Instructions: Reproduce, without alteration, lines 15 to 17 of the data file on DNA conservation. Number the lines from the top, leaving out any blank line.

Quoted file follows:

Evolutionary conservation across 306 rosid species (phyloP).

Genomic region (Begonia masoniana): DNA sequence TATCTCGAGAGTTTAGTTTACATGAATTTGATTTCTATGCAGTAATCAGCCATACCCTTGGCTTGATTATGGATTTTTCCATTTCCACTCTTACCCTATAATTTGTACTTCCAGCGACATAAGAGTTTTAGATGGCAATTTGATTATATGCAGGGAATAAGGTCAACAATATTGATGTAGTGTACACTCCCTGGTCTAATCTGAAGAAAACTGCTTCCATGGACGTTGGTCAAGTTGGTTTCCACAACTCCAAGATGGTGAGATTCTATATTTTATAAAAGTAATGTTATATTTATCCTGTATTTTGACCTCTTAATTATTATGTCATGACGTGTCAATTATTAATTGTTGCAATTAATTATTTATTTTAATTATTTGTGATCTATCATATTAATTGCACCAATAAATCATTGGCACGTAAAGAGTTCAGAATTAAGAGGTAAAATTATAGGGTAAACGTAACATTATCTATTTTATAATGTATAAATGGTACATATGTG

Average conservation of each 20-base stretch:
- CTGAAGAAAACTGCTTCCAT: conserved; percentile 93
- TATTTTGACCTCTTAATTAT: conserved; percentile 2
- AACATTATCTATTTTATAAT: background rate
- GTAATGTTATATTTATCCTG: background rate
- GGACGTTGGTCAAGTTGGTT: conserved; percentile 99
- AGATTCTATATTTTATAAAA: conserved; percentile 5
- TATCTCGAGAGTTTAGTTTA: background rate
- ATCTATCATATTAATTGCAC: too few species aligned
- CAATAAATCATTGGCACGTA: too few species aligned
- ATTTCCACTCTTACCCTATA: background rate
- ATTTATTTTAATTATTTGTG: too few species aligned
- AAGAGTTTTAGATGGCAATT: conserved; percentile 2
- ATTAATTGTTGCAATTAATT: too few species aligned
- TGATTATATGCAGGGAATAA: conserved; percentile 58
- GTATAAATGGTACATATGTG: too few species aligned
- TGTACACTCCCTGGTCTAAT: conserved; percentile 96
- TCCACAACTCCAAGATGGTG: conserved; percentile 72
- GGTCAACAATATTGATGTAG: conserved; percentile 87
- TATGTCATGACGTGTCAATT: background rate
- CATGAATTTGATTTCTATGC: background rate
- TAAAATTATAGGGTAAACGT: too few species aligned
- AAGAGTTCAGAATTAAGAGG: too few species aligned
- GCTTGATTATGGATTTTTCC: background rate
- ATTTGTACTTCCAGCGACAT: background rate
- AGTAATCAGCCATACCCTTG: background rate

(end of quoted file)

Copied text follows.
- AAGAGTTTTAGATGGCAATT: conserved; percentile 2
- ATTAATTGTTGCAATTAATT: too few species aligned
- TGATTATATGCAGGGAATAA: conserved; percentile 58